Chris Roscoe has fine-tuned his commute into a well-oiled machine. Actually, a well-charged machine.
By 5:45 a.m., the 28-year-old Ohio State University biology student is behind the wheel of his Nissan Leaf. At the end of a 40-mile trip from his Mount Gilead home to Columbus, Roscoe plugs his electric car into one of the rare charging stations on campus and dashes to catch a bus to class.
“Imagine if your cellphone battery was your car: You have to live your life like that,” he said. “You have to really plan your day.”
Roscoe is among many pioneers who hope the future of electric vehicles involves fewer roadblocks. Stakeholders, analysts and researchers are more bullish about the industry than ever – and encountering challenges every step of the way.
“There are a lot of things pushing against it. That one thing is constantly changing,” said Nick Nigro, founder of the technology firm Atlas Public Policy in Washington, DC. “The needs are evolving as technology evolves.”
At first, car manufacturers prioritized hybrid vehicles. Then they scrambled to design long-distance batteries. Now, attention has turned to laying a coast-to-coast network of charging stations.
Columbus drivers can charge their cars at about 70 charging stations scattered across the area at recreation centers, parking garages, malls, car dealers and pharmacies.
While scientists at Ohio State University are exploring how to grow that small grid efficiently, city planners are studying the policy implications of that expansion.
“As a technology, it’s still on its upward trajectory. But in terms of research, it’s not a niche field,” said Ramteen Sioshansi, an assistant professor in OSU’s department of integrated systems engineering who studies the optimal distribution of charging stations.
As the recipient of several transportation-focused grants, Columbus joins San Francisco and New York City as a proving grounds for electric-vehicle infrastructure.
“People are keeping a close eye on what’s happening there,” Nigro said.
Aparna Dial, director of the city’s public service department, said the $50-million Smart City grant awarded to Columbus last year will test solutions for carbon emissions and traffic congestion.
Planners also are using the funds to double down on electric vehicles by investing in the city’s charging infrastructure and developing programs to encourage residents and businesses to purchase the vehicles.
“We want to create a playbook. Our goal with everything is for things to be scalable and replicable,” Dial said.
Chicken and egg problem
The electric-vehicle market’s biggest challenge is a paradoxical one.
“It’s something of a chicken-and-egg problem,” Sioshansi said. “Consumers tend to be wary of buying electric vehicles if they’re not going to be able to recharge them. People are going to be wary of building charging stations if they don’t see demand.”
Currently, none of the dozens of existing charging stations in Columbus is publicly owned and operated, said Patti Austin, an administrator for the city’s power division.
Officials are trying to calculate the number needed for a robust market that does not exist yet, she said.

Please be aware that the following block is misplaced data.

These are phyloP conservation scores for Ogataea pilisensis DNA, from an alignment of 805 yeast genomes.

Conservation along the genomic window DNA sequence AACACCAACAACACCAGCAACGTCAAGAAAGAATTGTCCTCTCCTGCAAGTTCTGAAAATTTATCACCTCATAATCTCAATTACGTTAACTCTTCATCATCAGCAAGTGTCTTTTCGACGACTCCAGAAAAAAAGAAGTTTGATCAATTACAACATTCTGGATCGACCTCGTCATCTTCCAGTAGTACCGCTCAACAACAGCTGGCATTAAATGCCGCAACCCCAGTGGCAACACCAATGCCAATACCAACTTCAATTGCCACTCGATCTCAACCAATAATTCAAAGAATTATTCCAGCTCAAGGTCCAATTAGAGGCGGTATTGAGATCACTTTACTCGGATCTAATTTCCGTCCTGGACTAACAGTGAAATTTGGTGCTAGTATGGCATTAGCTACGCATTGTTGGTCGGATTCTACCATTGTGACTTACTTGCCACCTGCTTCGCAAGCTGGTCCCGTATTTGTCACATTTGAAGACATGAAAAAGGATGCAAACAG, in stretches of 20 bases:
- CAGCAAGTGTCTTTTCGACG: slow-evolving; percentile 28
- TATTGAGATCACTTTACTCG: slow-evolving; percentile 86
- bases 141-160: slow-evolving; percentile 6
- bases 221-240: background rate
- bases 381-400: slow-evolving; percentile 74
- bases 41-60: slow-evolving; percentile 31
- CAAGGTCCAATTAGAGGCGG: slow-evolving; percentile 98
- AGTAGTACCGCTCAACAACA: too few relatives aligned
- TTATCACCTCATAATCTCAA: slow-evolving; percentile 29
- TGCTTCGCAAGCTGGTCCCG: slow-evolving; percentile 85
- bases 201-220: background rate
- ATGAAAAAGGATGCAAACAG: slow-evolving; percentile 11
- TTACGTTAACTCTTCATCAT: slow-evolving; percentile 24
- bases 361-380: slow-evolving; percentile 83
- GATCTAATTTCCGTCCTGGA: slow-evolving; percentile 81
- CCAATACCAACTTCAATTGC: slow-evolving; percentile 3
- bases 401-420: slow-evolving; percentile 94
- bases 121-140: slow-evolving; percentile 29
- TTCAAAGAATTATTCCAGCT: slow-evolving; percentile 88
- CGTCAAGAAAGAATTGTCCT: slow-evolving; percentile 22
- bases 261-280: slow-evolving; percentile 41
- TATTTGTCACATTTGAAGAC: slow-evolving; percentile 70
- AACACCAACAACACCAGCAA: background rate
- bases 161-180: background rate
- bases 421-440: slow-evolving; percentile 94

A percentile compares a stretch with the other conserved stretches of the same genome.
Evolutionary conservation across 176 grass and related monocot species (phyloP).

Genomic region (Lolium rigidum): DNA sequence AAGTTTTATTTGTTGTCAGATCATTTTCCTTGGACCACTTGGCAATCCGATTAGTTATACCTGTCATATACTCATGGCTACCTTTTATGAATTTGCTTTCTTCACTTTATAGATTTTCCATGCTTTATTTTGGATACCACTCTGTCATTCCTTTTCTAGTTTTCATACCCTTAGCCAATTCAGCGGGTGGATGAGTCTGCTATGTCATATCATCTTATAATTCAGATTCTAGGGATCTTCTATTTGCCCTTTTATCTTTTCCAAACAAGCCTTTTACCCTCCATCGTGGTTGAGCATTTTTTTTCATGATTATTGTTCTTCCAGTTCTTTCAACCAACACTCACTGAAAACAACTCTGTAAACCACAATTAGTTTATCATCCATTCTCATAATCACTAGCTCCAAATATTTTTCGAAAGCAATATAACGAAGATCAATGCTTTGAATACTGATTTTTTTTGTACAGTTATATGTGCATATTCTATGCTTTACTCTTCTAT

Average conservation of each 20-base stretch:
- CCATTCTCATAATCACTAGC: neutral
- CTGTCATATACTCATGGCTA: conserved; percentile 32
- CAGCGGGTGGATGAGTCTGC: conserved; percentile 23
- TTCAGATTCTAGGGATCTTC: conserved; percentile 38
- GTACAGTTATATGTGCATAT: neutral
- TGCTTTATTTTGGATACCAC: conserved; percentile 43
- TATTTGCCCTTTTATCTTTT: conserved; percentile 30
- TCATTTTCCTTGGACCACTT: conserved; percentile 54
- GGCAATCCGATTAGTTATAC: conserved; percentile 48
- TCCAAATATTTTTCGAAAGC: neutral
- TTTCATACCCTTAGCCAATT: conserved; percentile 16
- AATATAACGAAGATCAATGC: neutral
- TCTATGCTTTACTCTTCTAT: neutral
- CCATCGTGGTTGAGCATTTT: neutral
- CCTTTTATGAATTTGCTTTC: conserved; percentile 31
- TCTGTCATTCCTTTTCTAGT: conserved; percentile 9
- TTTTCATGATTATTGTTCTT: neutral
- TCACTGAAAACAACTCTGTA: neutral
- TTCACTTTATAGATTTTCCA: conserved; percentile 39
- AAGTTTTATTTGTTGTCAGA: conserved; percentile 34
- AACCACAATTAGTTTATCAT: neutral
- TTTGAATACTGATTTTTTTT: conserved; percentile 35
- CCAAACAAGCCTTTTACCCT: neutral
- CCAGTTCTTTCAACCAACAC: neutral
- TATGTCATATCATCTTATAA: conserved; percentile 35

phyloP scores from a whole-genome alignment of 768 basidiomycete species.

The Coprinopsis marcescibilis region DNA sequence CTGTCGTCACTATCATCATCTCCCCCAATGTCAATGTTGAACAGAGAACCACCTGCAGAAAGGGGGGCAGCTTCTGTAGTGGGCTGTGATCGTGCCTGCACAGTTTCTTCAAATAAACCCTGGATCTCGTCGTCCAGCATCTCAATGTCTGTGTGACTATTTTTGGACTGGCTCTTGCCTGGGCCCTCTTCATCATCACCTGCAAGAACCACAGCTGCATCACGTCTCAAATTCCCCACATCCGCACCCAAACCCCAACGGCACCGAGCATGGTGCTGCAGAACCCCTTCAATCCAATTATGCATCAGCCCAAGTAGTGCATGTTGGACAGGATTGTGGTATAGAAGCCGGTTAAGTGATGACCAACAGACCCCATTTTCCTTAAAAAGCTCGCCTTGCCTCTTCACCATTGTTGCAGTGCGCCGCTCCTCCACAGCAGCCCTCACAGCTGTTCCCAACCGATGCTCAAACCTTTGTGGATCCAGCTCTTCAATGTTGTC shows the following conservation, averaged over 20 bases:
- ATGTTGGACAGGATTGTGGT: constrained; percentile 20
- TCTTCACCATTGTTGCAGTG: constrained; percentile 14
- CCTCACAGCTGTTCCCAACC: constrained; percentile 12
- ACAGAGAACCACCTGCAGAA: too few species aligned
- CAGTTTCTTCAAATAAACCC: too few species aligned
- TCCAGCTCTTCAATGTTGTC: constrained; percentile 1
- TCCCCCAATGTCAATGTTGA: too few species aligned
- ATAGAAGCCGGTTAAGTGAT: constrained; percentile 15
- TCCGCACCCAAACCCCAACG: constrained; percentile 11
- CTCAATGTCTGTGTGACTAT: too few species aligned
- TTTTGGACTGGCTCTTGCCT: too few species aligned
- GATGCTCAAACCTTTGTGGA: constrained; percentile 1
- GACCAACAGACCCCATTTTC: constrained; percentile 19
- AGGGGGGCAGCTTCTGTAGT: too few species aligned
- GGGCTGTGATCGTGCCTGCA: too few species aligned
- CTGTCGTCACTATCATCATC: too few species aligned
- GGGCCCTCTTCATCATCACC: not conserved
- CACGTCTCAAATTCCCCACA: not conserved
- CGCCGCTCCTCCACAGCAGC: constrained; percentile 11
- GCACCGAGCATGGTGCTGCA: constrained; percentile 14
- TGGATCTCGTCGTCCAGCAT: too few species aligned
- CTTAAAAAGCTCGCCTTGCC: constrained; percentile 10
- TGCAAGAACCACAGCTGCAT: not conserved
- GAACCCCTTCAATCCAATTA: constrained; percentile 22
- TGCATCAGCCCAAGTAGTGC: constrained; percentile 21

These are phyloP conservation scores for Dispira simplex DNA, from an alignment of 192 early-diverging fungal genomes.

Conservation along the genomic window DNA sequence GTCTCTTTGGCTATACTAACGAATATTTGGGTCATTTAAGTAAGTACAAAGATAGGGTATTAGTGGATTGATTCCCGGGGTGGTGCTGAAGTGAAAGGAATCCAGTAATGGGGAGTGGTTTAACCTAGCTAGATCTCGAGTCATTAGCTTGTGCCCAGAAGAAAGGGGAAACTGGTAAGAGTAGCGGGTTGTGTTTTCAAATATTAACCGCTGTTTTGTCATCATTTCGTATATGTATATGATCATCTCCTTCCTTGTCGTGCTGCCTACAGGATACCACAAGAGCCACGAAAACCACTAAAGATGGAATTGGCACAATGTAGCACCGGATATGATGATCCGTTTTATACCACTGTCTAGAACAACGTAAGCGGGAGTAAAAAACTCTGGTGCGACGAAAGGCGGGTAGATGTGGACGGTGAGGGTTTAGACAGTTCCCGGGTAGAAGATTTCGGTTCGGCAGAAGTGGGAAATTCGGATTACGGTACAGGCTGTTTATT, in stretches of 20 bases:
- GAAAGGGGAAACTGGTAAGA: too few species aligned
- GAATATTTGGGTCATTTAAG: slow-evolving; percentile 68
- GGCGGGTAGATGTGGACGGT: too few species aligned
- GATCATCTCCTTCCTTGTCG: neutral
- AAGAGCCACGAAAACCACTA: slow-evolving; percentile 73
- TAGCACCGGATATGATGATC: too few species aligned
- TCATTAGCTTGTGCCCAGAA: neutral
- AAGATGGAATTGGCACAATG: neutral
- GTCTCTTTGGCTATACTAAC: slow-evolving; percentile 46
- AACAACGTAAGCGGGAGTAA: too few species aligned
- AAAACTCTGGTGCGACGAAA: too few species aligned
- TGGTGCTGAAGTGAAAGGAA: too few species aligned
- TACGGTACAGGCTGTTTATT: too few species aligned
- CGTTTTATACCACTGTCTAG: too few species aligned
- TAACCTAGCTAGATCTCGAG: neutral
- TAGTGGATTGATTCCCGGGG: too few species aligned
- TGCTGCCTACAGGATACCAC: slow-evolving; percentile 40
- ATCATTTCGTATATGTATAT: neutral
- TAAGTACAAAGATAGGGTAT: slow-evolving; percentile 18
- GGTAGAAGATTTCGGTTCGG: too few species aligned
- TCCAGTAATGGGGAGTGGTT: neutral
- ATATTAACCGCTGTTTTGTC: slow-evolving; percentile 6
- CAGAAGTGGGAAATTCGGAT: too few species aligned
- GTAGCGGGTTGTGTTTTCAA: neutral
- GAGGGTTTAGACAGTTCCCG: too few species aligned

“You’re not going to buy an electric vehicle if you’re afraid you’ll run out of range,” Austin said. “We want to build a network that gives our residents that security. We don’t know if that means 50 stations or 500.”
For a majority of electric-car drivers – about 85 percent, Austin said – charging is an at-home activity done overnight using a standard wall outlet.
But Columbus is home to a uniquely high number of multifamily residence dwellers. For the 40 percent of residents who live in buildings without outdoor outlets, charging might seem like a chore, Austin said.
For electric cars to catch on, Sioshansi said, drivers need access to quick, powerful charging stations at grocery stores, gas stations and workplaces.
Using models of the region’s transportation habits, Sioshansi’s research team found that to serve the most number of drivers with a minimal amount of stations, Columbus should begin with a shell of stations around the I-270 beltway.
“There’s just way more vehicle traffic there,” he said.
Enticing new drivers
Across the seven-county region, 0.37 percent of registered vehicles are electric. Dial said she wants to bring that number close to 2 percent within a few years.
Sales for popular electric vehicles such as the Chevy Volt and Nissan Leaf have increased modestly in Franklin County. Sales have tripled over the past two years at Tesla’s local boutique.
Still, sales mostly remain in the single digits for dealerships in the county, according to transaction data compiled by Autoviewonline.com.
About half of Americans can’t name a plug-in vehicle by make and model, and as many say they’ve never seen one in parking lots, according to a 2015 survey by the National Renewable Energy Laboratory.
“We know awareness is very low,” Nigro said.
A price drop could attract more customers, said Sioshansi. “It goes through this cycle: You have enthusiasts who are early adopters, then the technology becomes more mainstream,” he said.
Don Butler, an administrative manager at Ohio State’s Center for Automotive Research, drives a Chevy Volt, a hybrid.
“It’s the perfect compromise,” Butler said. “In the summertime, I’ll go months without filling it up.”
Nigro said as carmakers respond to consumers such as Butler – and not just high-income tech enthusiasts – the market will bloom.
“People can now look at these vehicles as a replacement for their gas cars,” he said. “This can be their only car at an affordable price point.
THE COLUMBUS DISPATCH/TNS